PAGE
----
More than two decades after affirmative action was banned in California, voters will decide whether to restore the practice with a ballot measure supporters say would bring greater access to educational and job opportunities but that detractors warn would reintroduce discrimination.
If passed, Proposition 16 would repeal a 1996 measure that banned the consideration of race and sex in the public sector, including admissions to one of the country’s largest university systems.
Supporters of Proposition 16 include a who’s who of California heavy hitters: Sen. Kamala Harris, Gov. Gavin Newsom, the University of California Board of Regents, several major newspapers and dozens of state and local elected leaders.
Proponents argue that California’s public sector should mirror its diverse population and that affirmative action can help admissions teams and hiring managers weigh a candidate’s complete profile, including how race and gender might have shaped their experiences and opportunities.
“We need to correct a wrong,” said Monica Lazo, a statewide political organizer who is helping to lead the Yes on Prop. 16 outreach effort. “We need to get California back on the right side of history — 2020 is the time.”
But opponents liken the ballot measure to a Band-Aid. They say it would not root out the larger problem of systemic racism and instead create more inequities by excluding overrepresented groups from hiring and admissions practices and elevating underqualified candidates to positions they are not prepared to tackle.
“Logically if one population increases, then the other has to decrease,” said Bethany Huang, a first-year student at the University of California, Irvine. “It feels like Asian American struggles are often overlooked. This only furthers that problem.”
Both positions are deeply rooted in the bigger issue of racial reckoning confronting the U.S., which has led to social unrest and calls to dismantle systemic racism.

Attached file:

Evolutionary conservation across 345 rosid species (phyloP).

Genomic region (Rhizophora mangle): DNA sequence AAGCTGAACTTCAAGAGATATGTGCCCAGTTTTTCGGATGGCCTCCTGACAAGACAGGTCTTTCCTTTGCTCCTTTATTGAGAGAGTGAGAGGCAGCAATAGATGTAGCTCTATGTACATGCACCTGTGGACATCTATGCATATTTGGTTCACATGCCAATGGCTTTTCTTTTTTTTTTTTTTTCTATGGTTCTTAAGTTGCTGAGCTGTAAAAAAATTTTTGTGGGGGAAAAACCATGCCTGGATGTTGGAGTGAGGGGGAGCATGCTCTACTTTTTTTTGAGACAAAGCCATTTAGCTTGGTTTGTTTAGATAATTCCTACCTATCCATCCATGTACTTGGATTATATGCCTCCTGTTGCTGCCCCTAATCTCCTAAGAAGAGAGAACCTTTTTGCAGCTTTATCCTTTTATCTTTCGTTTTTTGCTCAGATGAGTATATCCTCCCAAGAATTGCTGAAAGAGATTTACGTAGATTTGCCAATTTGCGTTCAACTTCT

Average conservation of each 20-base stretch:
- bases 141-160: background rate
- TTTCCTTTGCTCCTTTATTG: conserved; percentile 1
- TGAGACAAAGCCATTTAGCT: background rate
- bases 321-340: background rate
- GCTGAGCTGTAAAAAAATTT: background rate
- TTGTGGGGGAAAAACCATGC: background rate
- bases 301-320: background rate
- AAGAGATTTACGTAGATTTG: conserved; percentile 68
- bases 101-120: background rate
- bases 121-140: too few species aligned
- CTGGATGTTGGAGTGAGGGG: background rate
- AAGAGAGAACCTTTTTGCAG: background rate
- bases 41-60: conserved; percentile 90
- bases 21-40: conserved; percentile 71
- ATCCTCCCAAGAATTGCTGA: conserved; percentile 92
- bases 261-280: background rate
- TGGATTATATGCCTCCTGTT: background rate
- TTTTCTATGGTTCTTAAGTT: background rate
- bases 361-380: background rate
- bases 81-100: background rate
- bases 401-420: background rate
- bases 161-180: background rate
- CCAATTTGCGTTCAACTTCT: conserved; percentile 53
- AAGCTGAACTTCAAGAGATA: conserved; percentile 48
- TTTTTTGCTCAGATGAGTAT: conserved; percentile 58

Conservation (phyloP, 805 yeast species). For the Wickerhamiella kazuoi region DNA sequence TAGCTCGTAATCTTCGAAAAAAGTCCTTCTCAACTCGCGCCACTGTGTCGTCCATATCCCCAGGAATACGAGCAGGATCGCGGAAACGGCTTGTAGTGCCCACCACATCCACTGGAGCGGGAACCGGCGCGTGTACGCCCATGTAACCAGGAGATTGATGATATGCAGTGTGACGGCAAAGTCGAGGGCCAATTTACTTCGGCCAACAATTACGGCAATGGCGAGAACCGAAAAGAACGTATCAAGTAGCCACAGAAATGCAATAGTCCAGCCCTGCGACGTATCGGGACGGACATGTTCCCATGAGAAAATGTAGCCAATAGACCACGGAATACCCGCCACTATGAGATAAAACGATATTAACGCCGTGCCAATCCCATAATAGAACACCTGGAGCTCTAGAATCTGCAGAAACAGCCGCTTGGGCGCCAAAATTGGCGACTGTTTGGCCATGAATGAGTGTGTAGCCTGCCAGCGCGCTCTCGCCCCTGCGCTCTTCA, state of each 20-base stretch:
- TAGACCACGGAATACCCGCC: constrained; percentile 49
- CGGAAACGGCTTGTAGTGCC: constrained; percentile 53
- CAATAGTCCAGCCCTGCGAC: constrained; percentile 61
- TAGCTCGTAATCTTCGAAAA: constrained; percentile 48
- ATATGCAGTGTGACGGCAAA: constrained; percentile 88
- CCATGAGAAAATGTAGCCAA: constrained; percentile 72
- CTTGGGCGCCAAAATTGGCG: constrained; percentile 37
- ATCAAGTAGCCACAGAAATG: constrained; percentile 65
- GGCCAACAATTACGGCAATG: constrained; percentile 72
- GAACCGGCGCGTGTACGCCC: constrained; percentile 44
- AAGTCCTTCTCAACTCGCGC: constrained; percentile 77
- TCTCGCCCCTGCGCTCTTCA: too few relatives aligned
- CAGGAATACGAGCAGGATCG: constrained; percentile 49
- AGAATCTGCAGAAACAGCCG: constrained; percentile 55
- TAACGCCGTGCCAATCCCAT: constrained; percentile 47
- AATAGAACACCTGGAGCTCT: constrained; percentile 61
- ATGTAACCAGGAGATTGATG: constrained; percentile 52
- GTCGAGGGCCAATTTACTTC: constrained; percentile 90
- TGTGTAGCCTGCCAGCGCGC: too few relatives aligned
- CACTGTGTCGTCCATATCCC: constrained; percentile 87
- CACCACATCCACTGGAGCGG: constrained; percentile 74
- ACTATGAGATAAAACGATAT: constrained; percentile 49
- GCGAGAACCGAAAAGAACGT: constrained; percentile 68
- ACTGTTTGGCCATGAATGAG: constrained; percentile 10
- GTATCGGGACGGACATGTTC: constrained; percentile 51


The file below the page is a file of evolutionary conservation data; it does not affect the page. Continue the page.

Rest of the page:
Proposition 209, which Proposition 16 seeks to repeal, was passed in 1996 under Republican Gov. Pete Wilson. It was part of a larger, anti-immigration wave overtaking California at the time, which included a voter-approved law that would have denied health care, education and other services to people living in the U.S. without authorization. That law was eventually overturned in federal court.
When Proposition 209 initially passed, Wilson, who recently endorsed President Donald Trump for re-election, said the measure “sought to undo a terrible unfairness so that opportunity is offered not just to some Californians, but to all Californians,” the Los Angeles Times reported in 1996.
More than 20 years later, a new generation of voters and elected leaders say repealing the measure would correct years of missed opportunities for people who don’t have access to education and job training.
Nicole Anyanwu, a senior at the University of California, Berkeley, studying molecular environmental biology, said she immediately noticed being one of the few Black students on campus.
“It definitely had an impact on my experience navigating the university,” she said. “I knew about Berkeley being well-known in the realm of academia, but one thing I didn’t know is that it was lacking in diversity and especially diversity in STEM.”